Litow says that we should try not to panic. Usually, people who are experiencing discomfort on the job—or who are hoping to avoid it—can improve their health in their work environment by making small, targeted changes. Most of these are cheap or free. “You can certainly find a $1,000 chair,” Litow says. “You can also find a much less expensive chair that is fine.” 
In fact, some of the products being marketed to make us healthier, such as treadmill desks or sitting balls, have their own significant drawbacks. Here are the evidence-based strategies that Hopkins experts recommend for staying healthy at work without chasing fads or spending a small fortune. 

Sit for Shorter Periods

“Sitting Is Killing You,” blared a recent headline in Time magazine. Well, thanks for the death warrant. Coverage of the sitting “epidemic” can sound hysterical, but there’s no question that we are sitting too much, and for too long without shifting posture. Sitting for more than an hour causes changes in how the body produces the enzyme lipase and how it metabolizes glucose, leading to the deposit of fat in tissues. Sitting down also burns about 20 percent fewer calories than standing up.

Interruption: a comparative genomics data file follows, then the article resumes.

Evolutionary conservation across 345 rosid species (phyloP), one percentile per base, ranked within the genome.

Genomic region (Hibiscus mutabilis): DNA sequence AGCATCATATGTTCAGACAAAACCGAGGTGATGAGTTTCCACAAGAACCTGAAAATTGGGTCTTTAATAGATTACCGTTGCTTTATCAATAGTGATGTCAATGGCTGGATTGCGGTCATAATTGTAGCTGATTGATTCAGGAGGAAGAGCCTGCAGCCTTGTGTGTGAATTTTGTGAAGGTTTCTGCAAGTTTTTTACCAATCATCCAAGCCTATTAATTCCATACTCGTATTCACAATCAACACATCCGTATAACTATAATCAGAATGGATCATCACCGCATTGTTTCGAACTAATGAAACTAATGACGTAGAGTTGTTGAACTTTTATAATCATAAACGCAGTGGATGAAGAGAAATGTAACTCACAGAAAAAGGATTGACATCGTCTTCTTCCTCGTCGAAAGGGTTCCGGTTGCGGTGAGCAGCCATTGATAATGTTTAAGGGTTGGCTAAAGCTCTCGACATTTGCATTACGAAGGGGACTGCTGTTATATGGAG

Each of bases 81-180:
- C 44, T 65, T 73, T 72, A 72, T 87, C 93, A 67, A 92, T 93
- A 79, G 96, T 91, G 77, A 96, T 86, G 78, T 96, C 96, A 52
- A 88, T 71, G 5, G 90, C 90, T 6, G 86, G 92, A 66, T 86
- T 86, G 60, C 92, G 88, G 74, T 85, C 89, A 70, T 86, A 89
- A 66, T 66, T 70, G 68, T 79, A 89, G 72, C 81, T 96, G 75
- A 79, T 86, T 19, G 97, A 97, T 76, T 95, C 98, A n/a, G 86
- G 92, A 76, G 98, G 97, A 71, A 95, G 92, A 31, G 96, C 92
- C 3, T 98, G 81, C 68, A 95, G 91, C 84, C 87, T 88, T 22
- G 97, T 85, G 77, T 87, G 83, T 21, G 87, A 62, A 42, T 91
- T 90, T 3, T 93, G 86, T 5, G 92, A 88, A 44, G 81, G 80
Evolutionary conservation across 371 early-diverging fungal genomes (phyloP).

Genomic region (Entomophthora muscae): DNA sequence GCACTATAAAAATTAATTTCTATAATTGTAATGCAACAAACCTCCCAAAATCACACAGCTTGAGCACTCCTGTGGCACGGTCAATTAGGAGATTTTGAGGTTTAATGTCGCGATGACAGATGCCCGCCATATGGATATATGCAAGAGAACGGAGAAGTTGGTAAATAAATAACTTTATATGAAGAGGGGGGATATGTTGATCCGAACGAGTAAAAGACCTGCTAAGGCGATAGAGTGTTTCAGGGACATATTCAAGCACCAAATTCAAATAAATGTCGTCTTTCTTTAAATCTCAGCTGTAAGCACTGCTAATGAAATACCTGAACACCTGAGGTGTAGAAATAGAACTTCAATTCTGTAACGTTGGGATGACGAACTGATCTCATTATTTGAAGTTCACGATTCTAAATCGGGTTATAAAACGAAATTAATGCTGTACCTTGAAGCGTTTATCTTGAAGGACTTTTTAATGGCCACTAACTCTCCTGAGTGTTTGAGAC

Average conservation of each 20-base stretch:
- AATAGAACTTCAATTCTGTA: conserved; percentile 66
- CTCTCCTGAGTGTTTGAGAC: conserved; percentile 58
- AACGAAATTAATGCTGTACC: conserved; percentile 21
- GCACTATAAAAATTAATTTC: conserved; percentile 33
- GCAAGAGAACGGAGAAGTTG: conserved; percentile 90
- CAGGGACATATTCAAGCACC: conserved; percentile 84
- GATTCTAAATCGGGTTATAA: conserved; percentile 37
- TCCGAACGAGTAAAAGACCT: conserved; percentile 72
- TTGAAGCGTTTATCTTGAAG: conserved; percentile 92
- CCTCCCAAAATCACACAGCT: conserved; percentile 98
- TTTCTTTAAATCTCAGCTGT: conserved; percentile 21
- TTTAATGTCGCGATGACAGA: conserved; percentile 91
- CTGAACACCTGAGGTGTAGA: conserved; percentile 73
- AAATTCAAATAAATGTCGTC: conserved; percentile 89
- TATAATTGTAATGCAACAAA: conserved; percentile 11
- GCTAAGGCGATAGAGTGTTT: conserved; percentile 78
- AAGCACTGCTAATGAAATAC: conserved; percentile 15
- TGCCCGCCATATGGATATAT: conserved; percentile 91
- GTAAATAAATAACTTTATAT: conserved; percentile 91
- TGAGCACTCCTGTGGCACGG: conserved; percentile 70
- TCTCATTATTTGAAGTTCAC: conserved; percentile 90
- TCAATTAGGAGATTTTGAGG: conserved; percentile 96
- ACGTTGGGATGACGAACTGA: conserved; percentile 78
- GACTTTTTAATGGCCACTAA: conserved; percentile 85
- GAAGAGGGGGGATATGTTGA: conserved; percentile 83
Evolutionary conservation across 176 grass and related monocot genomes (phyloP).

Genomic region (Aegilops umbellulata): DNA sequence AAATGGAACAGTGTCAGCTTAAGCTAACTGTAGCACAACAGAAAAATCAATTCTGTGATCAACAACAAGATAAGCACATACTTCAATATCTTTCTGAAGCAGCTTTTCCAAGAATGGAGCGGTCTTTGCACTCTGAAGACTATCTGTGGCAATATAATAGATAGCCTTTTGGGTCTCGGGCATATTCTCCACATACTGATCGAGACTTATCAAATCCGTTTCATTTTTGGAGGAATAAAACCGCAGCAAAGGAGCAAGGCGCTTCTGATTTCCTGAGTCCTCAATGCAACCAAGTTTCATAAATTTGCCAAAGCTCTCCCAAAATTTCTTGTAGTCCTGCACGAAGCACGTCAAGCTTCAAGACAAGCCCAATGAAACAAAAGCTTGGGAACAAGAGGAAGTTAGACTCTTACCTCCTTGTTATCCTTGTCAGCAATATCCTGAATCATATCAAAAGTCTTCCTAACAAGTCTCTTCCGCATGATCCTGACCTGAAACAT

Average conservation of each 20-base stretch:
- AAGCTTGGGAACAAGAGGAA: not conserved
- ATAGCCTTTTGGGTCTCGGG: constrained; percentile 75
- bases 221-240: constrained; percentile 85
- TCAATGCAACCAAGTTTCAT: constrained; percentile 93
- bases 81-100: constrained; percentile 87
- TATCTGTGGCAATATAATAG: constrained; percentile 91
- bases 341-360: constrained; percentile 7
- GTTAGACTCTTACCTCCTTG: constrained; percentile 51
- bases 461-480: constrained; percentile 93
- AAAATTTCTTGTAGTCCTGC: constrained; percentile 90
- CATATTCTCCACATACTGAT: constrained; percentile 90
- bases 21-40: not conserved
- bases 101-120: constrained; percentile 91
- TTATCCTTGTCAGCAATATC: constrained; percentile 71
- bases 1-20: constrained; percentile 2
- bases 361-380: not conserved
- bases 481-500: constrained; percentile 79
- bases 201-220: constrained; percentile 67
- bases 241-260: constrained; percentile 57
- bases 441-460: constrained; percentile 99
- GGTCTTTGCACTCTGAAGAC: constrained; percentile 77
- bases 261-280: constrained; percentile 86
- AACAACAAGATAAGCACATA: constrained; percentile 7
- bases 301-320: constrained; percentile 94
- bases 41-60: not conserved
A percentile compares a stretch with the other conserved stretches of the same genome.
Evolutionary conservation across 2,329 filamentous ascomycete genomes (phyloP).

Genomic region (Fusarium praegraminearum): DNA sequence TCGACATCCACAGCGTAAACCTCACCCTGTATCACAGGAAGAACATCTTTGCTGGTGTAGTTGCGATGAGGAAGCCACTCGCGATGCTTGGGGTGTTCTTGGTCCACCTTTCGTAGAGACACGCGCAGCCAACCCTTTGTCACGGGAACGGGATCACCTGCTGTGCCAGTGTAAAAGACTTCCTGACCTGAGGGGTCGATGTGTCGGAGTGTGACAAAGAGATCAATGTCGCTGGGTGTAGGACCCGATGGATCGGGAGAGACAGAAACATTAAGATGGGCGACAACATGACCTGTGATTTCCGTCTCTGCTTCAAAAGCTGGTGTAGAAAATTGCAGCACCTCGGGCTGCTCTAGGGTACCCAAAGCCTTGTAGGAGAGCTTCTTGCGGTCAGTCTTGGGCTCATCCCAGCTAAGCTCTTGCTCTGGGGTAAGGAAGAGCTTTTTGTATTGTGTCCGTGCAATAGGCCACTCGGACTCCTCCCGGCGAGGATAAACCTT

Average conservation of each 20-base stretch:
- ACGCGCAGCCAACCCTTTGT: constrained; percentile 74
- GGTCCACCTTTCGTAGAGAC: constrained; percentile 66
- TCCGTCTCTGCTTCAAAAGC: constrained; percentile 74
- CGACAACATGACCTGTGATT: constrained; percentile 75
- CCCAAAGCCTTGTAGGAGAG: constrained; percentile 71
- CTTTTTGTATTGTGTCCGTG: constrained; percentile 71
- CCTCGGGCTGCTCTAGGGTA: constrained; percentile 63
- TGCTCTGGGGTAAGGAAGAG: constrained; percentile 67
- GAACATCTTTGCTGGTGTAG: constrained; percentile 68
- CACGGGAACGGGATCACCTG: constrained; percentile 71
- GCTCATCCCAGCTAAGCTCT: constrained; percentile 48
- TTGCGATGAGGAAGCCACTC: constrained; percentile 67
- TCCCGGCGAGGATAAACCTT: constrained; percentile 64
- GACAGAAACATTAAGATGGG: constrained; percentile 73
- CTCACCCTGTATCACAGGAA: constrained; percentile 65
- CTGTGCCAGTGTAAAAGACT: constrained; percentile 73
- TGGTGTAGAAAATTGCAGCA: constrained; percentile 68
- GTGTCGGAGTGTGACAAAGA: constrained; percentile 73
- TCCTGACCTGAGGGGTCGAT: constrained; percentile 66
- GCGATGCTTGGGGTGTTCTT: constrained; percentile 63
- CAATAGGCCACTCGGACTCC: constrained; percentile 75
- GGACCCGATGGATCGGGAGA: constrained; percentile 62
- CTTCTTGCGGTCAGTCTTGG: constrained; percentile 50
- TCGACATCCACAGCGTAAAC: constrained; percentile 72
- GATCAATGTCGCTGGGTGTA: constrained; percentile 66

This might prompt you to ask if standing is the answer. In a word: No. “Standing all day is not a piece of cake, either,” says James Bukowski, director of Occupational and Environmental Safety at Johns Hopkins Medicine.  It increases circulation, which is a good thing, but it also puts more pressure on our back, feet, and joints, and it raises the risk of developing varicose veins.
Sitting less doesn’t necessarily mean standing more—after all, you burn more calories when you’re on the move, even if it’s just swinging by the break room for a water refill. Litow and Bukowski recommend taking frequent mini-breaks, getting up from your chair to stretch and walk around every 15 minutes or so. “The worst case is that you sit for your entire work shift,” Litow says. Bukowski suggests setting a timer to go off, and there are multiple apps, such as Stand Up! for the iPhone, Time Out for Mac, and Breaker for Windows, that allow you to do that.